A Little Soul…

It’s not often I get unsolicited books in the post, and ones I want are even rarer, but a couple of weeks ago I was very happy with the contents of my letter box.  Someone from MacLehose Press had obviously decided that I might be interested in one of their new releases, French writer Jérôme Ferrari’s Where I Left My Soul.  And do you know what?  They were very right 🙂

*****
Where I Left My Soul (translated by Geoffrey Strachan) is set in Algiers over three days in 1957 during the Algerian struggle for independence.  Capitaine André Degorce, a career soldier who survived spells in both Buchenwald and a Vietnamese re-education camp, has made a major breakthrough in his attempts to eradicate the Algerian resistance organisation.  Tahar, the leader of the group, has finally been found, meaning that the shadowy network operating in the city is on its last legs.

Despite the atrocities committed by both sides, Degorce treats his captive with respect, observing the niceties of a conventional war.  However, not everyone feels this way.  Lieutenant Horace Andreani, a young soldier who grew to admire Degorce during their shared time in Vietnam, believes that the enemy deserves no mercy – and when that enemy happens to be the leader of them all, nothing will prevent justice from being served…

The book alternates between Andreani’s retrospective messages to his former captain – letters written at a distance of many years, filled with scorn and disgust for Degorce’s weakness – and an account of the events as they happened over the three days, following Degorce as he tries to reconcile his actions with his sense of honour as a soldier.  While Andreani’s accusations, surging, flowing, venomous tirades of both love and hate, show no doubt about the validity of his actions, Degorce is less fortunate.  He is portrayed as a man plagued by doubt, depressed and (more importantly) deprived of the faith he needs to keep him going.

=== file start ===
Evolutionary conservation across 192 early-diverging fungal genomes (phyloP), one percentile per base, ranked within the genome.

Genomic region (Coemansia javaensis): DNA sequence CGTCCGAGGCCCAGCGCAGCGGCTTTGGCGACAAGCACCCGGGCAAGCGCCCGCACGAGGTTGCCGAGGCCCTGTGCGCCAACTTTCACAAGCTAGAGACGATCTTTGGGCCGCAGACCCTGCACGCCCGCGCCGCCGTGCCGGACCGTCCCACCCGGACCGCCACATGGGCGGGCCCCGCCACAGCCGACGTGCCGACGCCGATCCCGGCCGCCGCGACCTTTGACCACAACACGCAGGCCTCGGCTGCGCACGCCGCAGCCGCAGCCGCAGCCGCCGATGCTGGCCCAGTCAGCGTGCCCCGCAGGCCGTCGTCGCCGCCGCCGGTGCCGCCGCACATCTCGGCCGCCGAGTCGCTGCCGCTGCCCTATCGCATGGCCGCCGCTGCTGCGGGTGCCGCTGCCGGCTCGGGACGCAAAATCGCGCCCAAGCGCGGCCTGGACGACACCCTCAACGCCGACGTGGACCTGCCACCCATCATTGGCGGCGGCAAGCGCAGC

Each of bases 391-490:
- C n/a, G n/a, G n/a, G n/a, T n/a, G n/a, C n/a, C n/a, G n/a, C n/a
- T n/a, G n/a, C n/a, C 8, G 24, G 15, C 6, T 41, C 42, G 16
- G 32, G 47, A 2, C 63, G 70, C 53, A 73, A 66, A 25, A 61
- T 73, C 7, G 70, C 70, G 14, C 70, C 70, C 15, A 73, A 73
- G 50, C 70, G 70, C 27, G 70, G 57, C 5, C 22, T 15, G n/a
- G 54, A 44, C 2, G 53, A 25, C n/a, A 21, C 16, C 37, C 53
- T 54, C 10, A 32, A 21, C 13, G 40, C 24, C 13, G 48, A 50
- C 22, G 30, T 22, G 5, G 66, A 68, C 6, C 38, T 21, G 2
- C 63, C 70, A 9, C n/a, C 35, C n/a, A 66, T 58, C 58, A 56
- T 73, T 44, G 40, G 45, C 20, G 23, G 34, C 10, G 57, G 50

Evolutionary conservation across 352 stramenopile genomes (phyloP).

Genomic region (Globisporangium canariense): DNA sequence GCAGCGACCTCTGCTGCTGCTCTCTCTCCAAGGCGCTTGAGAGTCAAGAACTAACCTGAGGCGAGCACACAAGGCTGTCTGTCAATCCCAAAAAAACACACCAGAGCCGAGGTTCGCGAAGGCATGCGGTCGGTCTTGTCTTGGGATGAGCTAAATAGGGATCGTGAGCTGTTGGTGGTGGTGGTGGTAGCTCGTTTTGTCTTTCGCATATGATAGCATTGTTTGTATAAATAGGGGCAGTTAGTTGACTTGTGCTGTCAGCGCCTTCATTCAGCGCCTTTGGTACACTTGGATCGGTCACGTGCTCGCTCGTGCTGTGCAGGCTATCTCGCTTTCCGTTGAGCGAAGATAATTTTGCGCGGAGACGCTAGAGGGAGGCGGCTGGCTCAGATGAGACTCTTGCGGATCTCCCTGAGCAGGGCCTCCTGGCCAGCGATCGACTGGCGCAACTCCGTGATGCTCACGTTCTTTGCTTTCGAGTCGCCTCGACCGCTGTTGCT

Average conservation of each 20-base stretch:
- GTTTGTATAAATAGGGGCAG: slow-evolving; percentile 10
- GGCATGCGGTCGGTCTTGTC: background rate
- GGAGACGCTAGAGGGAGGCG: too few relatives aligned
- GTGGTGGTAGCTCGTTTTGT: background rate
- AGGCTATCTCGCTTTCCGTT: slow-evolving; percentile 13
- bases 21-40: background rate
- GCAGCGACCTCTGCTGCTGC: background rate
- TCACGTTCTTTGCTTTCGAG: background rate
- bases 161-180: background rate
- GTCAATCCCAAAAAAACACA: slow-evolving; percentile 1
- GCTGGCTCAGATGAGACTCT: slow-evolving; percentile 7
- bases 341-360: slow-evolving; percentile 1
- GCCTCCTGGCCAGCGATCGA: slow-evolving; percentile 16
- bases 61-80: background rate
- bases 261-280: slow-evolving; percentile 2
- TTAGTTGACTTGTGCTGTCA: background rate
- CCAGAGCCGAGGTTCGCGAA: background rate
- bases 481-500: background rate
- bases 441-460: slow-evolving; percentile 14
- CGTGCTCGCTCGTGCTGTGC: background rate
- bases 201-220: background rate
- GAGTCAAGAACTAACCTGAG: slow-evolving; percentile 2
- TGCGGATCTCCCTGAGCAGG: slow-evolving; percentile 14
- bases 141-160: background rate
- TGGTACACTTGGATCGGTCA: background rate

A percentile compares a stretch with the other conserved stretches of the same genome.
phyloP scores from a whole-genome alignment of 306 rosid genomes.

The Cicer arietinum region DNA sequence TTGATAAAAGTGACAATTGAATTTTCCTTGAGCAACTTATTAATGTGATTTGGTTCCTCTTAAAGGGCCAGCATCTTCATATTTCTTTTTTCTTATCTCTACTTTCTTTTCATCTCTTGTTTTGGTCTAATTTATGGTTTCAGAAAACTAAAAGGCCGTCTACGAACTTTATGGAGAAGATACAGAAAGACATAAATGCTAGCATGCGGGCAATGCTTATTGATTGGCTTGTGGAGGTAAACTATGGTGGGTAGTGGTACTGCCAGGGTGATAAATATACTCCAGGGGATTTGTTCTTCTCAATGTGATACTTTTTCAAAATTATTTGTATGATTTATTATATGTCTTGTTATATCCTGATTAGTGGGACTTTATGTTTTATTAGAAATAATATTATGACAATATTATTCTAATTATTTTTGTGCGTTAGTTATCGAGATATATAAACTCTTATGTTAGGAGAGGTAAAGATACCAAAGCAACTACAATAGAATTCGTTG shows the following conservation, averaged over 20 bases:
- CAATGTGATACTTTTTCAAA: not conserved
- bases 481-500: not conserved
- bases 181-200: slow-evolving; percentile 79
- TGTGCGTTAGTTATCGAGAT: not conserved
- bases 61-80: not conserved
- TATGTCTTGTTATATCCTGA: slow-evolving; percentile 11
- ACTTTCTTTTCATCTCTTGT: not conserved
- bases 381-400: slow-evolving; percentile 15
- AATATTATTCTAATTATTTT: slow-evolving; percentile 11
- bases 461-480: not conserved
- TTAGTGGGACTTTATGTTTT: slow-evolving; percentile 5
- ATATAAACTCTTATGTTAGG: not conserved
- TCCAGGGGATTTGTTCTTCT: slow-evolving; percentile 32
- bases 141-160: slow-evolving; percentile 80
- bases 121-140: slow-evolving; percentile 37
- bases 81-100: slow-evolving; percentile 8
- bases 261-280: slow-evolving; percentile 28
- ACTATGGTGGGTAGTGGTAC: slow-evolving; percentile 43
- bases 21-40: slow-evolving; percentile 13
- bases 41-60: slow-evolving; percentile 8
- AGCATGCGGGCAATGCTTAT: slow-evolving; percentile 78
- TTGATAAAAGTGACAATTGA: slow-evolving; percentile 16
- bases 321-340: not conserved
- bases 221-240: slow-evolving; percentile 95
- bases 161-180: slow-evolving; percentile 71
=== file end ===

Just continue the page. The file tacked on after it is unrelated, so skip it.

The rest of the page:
The book is beautifully written (and translated).  In addition to the poetic vitriol spouted by Andreani, we are treated to clear, haunting images of Degorce’s past experiences.  We see the brutal torture in his Algiers station, the mud and sickness of the Vietnamese re-education camps, his own torture at the hands of the Germans…  The experiences are horrible, frightening – the prose is excellent.

Where I Left My Soul is, at heart, a story of how torture leaves its mark on the torturer.  Degorce was able to survive his own incarceration relatively intact, but when the tables are turned, and he is the one attempting to extract information through unsavoury methods, he cracks.  The process is dehumanising, and he loses his faith, not only in God, but also in everyday life, finding himself unable to determine whether what he is doing is right or wrong:

“For I have also learned that evil is not the opposite of good: the frontiers between good and evil are confused, they blend into one another and become impossible to tell apart in the bleak grey light that covers everything and that is what evil is.”
p.153 (MacLehose Press, 2012) 

Somewhere along the way, Degorce has left his soul behind; if only he knew where… 

It’s easy to sit and judge the two main characters, Andreani with his brutal attitude of the ends justifying the means and Degorce with his hypocritical treatment of a man who is a mass murderer, but I wouldn’t like to be in either position.  When it comes to war and torture (as Degorce himself remarked above), right and wrong are very difficult to tell apart.  Is it more important to avoid being brought down to the level of our enemies, or is ensuring final victory at all costs better than avoiding bloodshed?

Of course, there’s a reason why a book like Where I Left My Soul has special resonance today.  While it is a novel which covers the struggle for independence in North Africa, there are obvious parallels with countless wars and uprisings of modern times.  Anyone who finds themself in a situation like that of Degorce, attempting to defeat terrorists, will have to confront these moral dilemmas on a daily basis.  But then, it’s not always clear who the real terrorists are…